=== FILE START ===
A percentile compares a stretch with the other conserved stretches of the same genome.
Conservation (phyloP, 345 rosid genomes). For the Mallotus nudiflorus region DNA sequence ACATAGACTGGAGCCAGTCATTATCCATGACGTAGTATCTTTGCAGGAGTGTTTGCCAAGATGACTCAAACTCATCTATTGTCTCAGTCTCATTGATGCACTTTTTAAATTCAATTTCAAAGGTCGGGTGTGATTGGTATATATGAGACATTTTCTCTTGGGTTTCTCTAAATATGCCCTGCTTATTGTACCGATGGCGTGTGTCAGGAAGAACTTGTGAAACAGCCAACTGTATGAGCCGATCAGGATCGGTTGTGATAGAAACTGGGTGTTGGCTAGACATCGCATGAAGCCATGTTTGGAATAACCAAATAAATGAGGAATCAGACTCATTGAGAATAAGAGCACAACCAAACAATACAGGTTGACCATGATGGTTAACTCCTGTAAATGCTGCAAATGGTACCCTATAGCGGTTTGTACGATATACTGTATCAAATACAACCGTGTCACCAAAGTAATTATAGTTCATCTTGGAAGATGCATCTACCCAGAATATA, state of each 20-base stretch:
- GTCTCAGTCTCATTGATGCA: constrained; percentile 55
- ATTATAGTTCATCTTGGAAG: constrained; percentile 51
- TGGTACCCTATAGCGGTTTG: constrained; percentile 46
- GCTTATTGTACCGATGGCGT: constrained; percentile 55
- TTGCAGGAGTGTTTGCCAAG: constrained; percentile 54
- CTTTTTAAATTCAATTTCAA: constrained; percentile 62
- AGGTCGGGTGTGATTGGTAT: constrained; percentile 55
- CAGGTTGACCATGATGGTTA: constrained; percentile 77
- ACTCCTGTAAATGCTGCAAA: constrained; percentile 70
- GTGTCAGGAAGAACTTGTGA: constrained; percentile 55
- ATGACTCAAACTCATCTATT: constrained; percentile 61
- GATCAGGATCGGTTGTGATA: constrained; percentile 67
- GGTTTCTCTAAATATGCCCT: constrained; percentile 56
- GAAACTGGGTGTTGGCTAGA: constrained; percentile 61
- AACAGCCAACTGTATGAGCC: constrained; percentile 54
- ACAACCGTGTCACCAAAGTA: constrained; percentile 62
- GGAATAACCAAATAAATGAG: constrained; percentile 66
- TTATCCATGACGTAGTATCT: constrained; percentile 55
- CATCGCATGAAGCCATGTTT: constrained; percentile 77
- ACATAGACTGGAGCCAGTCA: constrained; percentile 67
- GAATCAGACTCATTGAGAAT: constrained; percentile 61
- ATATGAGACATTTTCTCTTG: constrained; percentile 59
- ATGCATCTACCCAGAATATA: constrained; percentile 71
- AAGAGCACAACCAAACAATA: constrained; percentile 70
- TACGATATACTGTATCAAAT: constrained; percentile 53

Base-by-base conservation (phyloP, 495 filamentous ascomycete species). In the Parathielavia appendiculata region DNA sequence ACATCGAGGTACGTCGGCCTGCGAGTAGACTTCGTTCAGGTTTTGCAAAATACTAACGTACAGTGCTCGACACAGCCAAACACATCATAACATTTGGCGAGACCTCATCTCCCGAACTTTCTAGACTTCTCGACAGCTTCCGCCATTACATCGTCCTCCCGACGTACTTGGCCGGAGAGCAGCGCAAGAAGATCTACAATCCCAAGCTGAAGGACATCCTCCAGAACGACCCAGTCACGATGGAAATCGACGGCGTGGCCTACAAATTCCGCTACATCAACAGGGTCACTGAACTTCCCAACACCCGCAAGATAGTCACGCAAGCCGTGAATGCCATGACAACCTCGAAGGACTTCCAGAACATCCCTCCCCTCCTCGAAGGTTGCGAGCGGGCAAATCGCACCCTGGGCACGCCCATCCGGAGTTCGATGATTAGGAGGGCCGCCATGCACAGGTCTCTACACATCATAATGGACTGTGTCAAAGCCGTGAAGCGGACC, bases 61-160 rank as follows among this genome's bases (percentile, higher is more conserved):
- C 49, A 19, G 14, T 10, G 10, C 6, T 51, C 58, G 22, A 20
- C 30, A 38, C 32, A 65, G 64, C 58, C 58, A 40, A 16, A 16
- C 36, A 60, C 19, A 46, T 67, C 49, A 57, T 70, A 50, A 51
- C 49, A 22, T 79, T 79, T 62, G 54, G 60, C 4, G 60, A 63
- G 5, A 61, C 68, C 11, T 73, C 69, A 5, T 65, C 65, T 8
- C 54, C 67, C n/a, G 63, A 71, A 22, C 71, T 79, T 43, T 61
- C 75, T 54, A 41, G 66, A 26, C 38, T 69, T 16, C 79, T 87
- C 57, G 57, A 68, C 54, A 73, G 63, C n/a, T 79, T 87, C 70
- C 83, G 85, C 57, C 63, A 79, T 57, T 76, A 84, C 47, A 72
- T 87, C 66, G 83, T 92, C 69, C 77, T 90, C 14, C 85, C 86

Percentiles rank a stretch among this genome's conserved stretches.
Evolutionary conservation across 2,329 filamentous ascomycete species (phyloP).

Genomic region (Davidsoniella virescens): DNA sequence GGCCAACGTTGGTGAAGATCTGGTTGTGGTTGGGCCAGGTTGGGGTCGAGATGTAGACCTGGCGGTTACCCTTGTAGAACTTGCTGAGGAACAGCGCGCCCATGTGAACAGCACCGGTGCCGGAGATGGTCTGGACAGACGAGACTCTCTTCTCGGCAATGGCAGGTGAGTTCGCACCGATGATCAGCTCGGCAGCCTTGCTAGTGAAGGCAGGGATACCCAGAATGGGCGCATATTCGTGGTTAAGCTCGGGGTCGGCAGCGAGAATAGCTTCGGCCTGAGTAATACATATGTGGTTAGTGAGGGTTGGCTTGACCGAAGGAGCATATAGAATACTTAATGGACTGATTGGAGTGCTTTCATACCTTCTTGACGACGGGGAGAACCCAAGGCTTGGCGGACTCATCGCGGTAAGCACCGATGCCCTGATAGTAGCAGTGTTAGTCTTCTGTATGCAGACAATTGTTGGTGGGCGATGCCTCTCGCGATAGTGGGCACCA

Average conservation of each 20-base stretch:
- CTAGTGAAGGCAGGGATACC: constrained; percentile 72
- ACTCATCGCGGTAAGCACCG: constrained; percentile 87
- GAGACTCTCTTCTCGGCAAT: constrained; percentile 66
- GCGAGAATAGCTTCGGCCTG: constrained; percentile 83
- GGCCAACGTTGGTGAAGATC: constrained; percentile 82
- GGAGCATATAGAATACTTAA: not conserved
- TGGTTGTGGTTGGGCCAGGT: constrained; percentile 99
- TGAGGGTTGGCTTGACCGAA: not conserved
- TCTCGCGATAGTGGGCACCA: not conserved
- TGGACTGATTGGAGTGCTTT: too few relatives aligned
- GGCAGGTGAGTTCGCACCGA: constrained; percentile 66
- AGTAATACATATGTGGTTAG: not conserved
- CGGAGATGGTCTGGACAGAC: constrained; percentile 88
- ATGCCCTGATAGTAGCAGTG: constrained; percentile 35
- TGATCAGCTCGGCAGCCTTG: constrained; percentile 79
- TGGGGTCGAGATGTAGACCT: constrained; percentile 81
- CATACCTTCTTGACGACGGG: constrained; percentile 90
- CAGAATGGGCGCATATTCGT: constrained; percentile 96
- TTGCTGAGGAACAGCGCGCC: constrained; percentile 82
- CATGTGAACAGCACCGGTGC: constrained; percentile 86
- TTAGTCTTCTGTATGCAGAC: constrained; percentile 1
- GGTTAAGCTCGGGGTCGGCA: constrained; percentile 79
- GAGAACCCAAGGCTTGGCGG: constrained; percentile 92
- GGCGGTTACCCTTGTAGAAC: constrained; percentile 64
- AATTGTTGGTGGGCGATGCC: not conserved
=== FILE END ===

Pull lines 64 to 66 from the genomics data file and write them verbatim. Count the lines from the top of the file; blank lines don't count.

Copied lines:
- GGTTAAGCTCGGGGTCGGCA: constrained; percentile 79
- GAGAACCCAAGGCTTGGCGG: constrained; percentile 92
- GGCGGTTACCCTTGTAGAAC: constrained; percentile 64